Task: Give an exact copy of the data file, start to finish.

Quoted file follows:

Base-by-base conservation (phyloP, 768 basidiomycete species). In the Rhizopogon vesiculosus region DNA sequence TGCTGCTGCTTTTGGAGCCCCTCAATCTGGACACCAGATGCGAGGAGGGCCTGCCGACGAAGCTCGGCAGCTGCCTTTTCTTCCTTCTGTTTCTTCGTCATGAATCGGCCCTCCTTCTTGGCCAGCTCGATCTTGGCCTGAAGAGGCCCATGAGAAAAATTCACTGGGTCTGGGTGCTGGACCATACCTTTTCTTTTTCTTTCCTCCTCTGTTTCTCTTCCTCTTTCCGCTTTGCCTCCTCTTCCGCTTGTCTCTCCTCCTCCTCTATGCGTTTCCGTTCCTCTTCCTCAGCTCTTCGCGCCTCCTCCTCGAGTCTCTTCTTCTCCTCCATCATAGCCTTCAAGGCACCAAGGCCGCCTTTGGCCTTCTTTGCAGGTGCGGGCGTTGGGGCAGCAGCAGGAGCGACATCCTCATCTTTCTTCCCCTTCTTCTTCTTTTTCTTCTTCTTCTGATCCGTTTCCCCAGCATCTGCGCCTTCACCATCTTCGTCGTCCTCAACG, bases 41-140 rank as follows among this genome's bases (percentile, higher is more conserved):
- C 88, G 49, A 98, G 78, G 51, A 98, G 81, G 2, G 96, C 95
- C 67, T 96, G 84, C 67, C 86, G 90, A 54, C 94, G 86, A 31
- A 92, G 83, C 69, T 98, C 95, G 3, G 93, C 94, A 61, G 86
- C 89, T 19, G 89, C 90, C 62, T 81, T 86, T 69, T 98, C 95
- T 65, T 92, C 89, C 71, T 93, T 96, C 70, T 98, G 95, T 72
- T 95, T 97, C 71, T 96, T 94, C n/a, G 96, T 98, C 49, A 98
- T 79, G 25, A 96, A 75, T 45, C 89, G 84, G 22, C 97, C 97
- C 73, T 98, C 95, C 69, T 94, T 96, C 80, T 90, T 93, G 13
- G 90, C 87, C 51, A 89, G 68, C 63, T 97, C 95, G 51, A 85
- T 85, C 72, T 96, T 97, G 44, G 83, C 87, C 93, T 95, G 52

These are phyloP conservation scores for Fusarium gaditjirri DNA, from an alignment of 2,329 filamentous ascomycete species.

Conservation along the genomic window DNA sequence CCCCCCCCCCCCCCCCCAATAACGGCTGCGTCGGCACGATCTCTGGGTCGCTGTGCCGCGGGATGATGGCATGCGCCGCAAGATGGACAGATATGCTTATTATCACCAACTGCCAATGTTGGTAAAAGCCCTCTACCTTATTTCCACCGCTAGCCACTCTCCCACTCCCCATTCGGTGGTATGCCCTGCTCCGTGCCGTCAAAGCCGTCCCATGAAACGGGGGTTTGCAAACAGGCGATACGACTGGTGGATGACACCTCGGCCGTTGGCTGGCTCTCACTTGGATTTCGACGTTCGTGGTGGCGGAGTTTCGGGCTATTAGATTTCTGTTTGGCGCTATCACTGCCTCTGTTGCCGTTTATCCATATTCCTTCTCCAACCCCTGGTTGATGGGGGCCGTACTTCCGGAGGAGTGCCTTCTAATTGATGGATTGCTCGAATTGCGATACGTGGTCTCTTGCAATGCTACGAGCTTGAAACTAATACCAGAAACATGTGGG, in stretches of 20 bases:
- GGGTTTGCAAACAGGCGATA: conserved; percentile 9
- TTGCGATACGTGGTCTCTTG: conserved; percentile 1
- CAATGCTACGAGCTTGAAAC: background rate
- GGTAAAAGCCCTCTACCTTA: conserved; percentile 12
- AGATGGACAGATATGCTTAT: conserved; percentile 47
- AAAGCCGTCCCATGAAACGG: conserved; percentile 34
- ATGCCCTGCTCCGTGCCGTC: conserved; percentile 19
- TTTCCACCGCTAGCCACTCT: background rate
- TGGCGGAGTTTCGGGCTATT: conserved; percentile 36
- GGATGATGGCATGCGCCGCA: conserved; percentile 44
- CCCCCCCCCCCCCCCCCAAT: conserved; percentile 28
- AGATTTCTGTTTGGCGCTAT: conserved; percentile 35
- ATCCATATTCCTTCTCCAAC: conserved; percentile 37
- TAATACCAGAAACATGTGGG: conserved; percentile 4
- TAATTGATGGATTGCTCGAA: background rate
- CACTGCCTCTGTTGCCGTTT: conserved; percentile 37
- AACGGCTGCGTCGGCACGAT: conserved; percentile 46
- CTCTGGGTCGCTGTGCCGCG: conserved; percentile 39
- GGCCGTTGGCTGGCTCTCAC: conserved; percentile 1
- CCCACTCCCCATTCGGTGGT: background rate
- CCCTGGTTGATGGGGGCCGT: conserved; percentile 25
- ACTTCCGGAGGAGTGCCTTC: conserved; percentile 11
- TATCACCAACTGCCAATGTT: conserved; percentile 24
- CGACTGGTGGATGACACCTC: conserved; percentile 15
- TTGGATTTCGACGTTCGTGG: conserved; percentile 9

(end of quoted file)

Base-by-base conservation (phyloP, 768 basidiomycete species). In the Rhizopogon vesiculosus region DNA sequence TGCTGCTGCTTTTGGAGCCCCTCAATCTGGACACCAGATGCGAGGAGGGCCTGCCGACGAAGCTCGGCAGCTGCCTTTTCTTCCTTCTGTTTCTTCGTCATGAATCGGCCCTCCTTCTTGGCCAGCTCGATCTTGGCCTGAAGAGGCCCATGAGAAAAATTCACTGGGTCTGGGTGCTGGACCATACCTTTTCTTTTTCTTTCCTCCTCTGTTTCTCTTCCTCTTTCCGCTTTGCCTCCTCTTCCGCTTGTCTCTCCTCCTCCTCTATGCGTTTCCGTTCCTCTTCCTCAGCTCTTCGCGCCTCCTCCTCGAGTCTCTTCTTCTCCTCCATCATAGCCTTCAAGGCACCAAGGCCGCCTTTGGCCTTCTTTGCAGGTGCGGGCGTTGGGGCAGCAGCAGGAGCGACATCCTCATCTTTCTTCCCCTTCTTCTTCTTTTTCTTCTTCTTCTGATCCGTTTCCCCAGCATCTGCGCCTTCACCATCTTCGTCGTCCTCAACG, bases 41-140 rank as follows among this genome's bases (percentile, higher is more conserved):
- C 88, G 49, A 98, G 78, G 51, A 98, G 81, G 2, G 96, C 95
- C 67, T 96, G 84, C 67, C 86, G 90, A 54, C 94, G 86, A 31
- A 92, G 83, C 69, T 98, C 95, G 3, G 93, C 94, A 61, G 86
- C 89, T 19, G 89, C 90, C 62, T 81, T 86, T 69, T 98, C 95
- T 65, T 92, C 89, C 71, T 93, T 96, C 70, T 98, G 95, T 72
- T 95, T 97, C 71, T 96, T 94, C n/a, G 96, T 98, C 49, A 98
- T 79, G 25, A 96, A 75, T 45, C 89, G 84, G 22, C 97, C 97
- C 73, T 98, C 95, C 69, T 94, T 96, C 80, T 90, T 93, G 13
- G 90, C 87, C 51, A 89, G 68, C 63, T 97, C 95, G 51, A 85
- T 85, C 72, T 96, T 97, G 44, G 83, C 87, C 93, T 95, G 52

These are phyloP conservation scores for Fusarium gaditjirri DNA, from an alignment of 2,329 filamentous ascomycete species.

Conservation along the genomic window DNA sequence CCCCCCCCCCCCCCCCCAATAACGGCTGCGTCGGCACGATCTCTGGGTCGCTGTGCCGCGGGATGATGGCATGCGCCGCAAGATGGACAGATATGCTTATTATCACCAACTGCCAATGTTGGTAAAAGCCCTCTACCTTATTTCCACCGCTAGCCACTCTCCCACTCCCCATTCGGTGGTATGCCCTGCTCCGTGCCGTCAAAGCCGTCCCATGAAACGGGGGTTTGCAAACAGGCGATACGACTGGTGGATGACACCTCGGCCGTTGGCTGGCTCTCACTTGGATTTCGACGTTCGTGGTGGCGGAGTTTCGGGCTATTAGATTTCTGTTTGGCGCTATCACTGCCTCTGTTGCCGTTTATCCATATTCCTTCTCCAACCCCTGGTTGATGGGGGCCGTACTTCCGGAGGAGTGCCTTCTAATTGATGGATTGCTCGAATTGCGATACGTGGTCTCTTGCAATGCTACGAGCTTGAAACTAATACCAGAAACATGTGGG, in stretches of 20 bases:
- GGGTTTGCAAACAGGCGATA: conserved; percentile 9
- TTGCGATACGTGGTCTCTTG: conserved; percentile 1
- CAATGCTACGAGCTTGAAAC: background rate
- GGTAAAAGCCCTCTACCTTA: conserved; percentile 12
- AGATGGACAGATATGCTTAT: conserved; percentile 47
- AAAGCCGTCCCATGAAACGG: conserved; percentile 34
- ATGCCCTGCTCCGTGCCGTC: conserved; percentile 19
- TTTCCACCGCTAGCCACTCT: background rate
- TGGCGGAGTTTCGGGCTATT: conserved; percentile 36
- GGATGATGGCATGCGCCGCA: conserved; percentile 44
- CCCCCCCCCCCCCCCCCAAT: conserved; percentile 28
- AGATTTCTGTTTGGCGCTAT: conserved; percentile 35
- ATCCATATTCCTTCTCCAAC: conserved; percentile 37
- TAATACCAGAAACATGTGGG: conserved; percentile 4
- TAATTGATGGATTGCTCGAA: background rate
- CACTGCCTCTGTTGCCGTTT: conserved; percentile 37
- AACGGCTGCGTCGGCACGAT: conserved; percentile 46
- CTCTGGGTCGCTGTGCCGCG: conserved; percentile 39
- GGCCGTTGGCTGGCTCTCAC: conserved; percentile 1
- CCCACTCCCCATTCGGTGGT: background rate
- CCCTGGTTGATGGGGGCCGT: conserved; percentile 25
- ACTTCCGGAGGAGTGCCTTC: conserved; percentile 11
- TATCACCAACTGCCAATGTT: conserved; percentile 24
- CGACTGGTGGATGACACCTC: conserved; percentile 15
- TTGGATTTCGACGTTCGTGG: conserved; percentile 9